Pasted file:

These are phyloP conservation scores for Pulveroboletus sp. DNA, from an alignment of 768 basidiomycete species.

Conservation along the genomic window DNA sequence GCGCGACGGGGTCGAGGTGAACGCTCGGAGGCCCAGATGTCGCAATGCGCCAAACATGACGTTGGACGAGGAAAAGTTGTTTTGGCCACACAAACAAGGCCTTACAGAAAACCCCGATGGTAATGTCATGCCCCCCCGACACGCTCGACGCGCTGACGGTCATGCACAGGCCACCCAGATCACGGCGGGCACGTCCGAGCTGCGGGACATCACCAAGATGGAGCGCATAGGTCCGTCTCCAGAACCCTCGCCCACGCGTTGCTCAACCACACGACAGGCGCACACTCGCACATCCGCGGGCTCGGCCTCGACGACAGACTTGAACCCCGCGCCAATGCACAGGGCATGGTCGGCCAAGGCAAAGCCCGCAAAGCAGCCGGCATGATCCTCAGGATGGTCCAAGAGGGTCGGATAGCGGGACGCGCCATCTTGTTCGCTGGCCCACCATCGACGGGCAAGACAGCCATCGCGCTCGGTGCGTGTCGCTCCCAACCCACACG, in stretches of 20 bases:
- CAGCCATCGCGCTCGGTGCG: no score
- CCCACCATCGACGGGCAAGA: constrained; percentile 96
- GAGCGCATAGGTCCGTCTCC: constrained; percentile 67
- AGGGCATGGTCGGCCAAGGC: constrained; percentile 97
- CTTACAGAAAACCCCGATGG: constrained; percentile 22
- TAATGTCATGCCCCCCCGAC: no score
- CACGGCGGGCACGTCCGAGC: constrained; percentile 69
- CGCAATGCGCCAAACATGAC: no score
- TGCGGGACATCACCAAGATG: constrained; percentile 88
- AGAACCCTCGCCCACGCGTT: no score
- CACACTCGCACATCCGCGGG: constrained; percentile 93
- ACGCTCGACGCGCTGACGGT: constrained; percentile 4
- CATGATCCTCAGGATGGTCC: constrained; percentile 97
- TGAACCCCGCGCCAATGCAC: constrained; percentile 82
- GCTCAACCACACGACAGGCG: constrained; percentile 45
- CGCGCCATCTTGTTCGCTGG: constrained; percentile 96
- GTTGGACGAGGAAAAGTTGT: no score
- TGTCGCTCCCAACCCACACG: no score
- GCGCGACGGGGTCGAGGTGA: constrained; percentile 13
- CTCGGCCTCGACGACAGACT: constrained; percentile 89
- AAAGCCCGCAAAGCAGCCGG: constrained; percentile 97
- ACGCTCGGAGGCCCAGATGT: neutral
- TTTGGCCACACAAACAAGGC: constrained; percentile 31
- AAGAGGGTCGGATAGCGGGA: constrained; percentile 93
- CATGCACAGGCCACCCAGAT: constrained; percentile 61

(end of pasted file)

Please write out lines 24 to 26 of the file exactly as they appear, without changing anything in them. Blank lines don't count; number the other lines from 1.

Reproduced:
- ACGCTCGGAGGCCCAGATGT: neutral
- TTTGGCCACACAAACAAGGC: constrained; percentile 31
- AAGAGGGTCGGATAGCGGGA: constrained; percentile 93